The Eastern-Roman conquest of Dastagerd’s royal palace according to Teophanes (628)
On January 4th AD 628, after the successfull battle of Niniveh, the Eastern Roman emperor Heraclius marched down the Tigris, tooking possession of Dastagerd royal palace, the most important royal residence of the Sasanian king Khosrau II, that devastated and sacked. He was prevented from attacking Ctesiphon, where Khosrau II was barricaded with the rest of his armies, by the destruction of the bridges on the Nahrawan Canal and conducted further raids before withdrawing up the Diyala into north-western Iran.
Here’s an abstract of Theophanes the Confessor’s Chronicle:
«Several of the Armenians who accompanied the Persians came to the emperor (at night) and said: ‘Chosroes with his elephants and his own army is encamped five miles on this side of the palace called Dastagerd, in a place called Barasroth, and he has given instructions that his forces should assemble there and fight you. There is a river there that is difficult to cross, and a narrow bridge, and many cramped spaces between buildings, and fetid streams.’ After taking counsel with his officers and his army, the emperor remained in the palace of Beklal. He found therein in one enclosure 300 corn-fed ostriches, and in another about 500 corn-fed gazelles, and in another 100 corn-fed wild asses, and all of these he gave to his soldiers. And they celebrated 1 January there. They also found sheep, pigs, and oxen without number, and the whole army rested contentedly and gave glory to God. They caught the herdsmen of these cattle and were exactly informed by them that Chosroes had learnt on 23 December that the emperor had crossed the bridge of the Tornas and forthwith set out from the palace of Dastagerd (making all speed for Ctesiphon, and all the money he had in the palace he loaded on the elephants, camels, and mules that were in his service, and he wrote to the army of Razates that they should enter that same palace and the houses of the noblemen and take away anything they found therein. So the emperor sent one half of his army to Dastagerd), while he himself went by a different road to another palace called Bebdarch. This, too, they destroyed and burnt, and they thanked God for having wrought such wonders by the intercession of the Theotokos. For who had expected that Chosroes would flee before the Roman emperor from his palace at Dastagerd and go off to Ctesiphon, when, for twenty-four years, he would not suffer to behold Ctesiphon, but had his royal residence at Dastagerd? In his palace of Dastagerd the Roman army found 300 Roman standards which the Persians had captured at different times. They also found the goods that had been left behind, namely a great quantity of aloes and big pieces of aloes wood, each weighing 70 or 80 lbs., much silk and pepper, more linen shirts than one could count, sugar, ginger, and many other goods. Others found silver, silken garments, woolen rugs, and woven carpets – a great quantity of them and very beautiful, but on account of their weight they burnt them all. They also burnt the tents of Chosroes and the porticoes he set up whenever he encamped in a plain, and many of his statues. They also found in this palace an infinite number of ostriches, gazelles, wild asses, peacocks, and pheasant, and in the hunting park huge live lions and tigers. Many of the captives from Edessa, Alexandria, and other cities – a great throng of them – sought with the emperor. The emperor celebrated at Dastagerd the feast of the Epiphany; he gladdened and restored his army while he destroyed the palaces of Chosroes.These priceless, wonderful and astonishing structures he demolished to the ground so that Chosroes might learn how great a pain the Romans had suffered when their cities were laid waste and burnt by him.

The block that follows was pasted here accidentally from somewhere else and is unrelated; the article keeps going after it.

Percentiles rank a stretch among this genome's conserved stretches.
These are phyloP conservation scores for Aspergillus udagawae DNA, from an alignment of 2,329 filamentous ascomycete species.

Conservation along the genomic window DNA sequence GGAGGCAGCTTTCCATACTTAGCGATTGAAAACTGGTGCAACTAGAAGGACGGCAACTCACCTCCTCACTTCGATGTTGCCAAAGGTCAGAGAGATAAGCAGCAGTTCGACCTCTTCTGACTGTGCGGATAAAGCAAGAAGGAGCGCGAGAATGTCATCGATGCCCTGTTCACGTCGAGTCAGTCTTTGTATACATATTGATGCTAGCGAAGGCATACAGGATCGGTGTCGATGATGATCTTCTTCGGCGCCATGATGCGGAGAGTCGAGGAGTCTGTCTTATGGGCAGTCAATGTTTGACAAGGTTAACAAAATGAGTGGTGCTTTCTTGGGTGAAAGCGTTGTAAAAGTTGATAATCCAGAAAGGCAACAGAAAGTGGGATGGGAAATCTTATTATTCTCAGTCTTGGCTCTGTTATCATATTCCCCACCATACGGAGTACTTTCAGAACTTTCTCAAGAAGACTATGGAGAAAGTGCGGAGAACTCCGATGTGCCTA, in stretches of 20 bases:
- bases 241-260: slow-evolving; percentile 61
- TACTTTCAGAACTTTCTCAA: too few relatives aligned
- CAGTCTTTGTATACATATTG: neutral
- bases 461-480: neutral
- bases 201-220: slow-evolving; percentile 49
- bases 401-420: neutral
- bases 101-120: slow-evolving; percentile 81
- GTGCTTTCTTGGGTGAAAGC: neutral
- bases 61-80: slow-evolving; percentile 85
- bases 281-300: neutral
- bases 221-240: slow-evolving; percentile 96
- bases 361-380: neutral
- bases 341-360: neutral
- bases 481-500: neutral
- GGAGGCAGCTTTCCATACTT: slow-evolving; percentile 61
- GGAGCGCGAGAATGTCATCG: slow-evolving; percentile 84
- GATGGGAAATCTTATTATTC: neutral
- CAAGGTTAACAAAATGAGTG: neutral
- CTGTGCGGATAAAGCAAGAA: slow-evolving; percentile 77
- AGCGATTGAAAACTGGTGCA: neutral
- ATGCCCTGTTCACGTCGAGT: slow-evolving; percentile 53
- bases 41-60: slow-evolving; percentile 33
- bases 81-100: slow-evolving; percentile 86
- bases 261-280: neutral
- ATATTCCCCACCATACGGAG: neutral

Many of the palace diaitarii were also arrested and, on being interrogated as to when Chosroes had departed from Dastagerd, they said: ‘Nine days before your arrival he heard of your presence and secretly made a hole in the city wall near the palace. In this way he went out unhindered through the gardens, he with his wife and children, so there should not be a tumult in the city.’ Indeed, neither his army was aware of it nor his noblemen until he had gone five miles; at which point he announced that they should follow him in the direction of Ctesiphon. And this man who was incapable of travelling five miles in one day, travelled twenty-five in his flight. His wives and children, who previously had not laid eyes on one another, now fled in disorder, one jostling the other. When night had fallen, Chosroes took shelter in the house of an insignificant farmer whose door barely let him through. When, later, Herakleios saw that door, he was amazed. In three days Chosroes reached Ctesiphon. Twenty-four years earlier, when he besieged Daras in the days of the Roman emperor Phokas, he had been given an oracle by his magicians and astrologers, namely that he would perish at the time he went to Ctesiphon; and although he would not suffer to go one mile in that direction from Dastagerd, he now went to Ctesiphon as he fled. But even there he did not dare stop; nay, he crossed the pontoon bridge over the river Tigris to the town on the other side, which is called Seleukeia by the Romans and Gouedeser by the Persians. He deposited all his money there and remained there with his wife Seirem and three other women who were his daughters. His remaining wives and his many children he sent to a stronghold forty miles to the east.»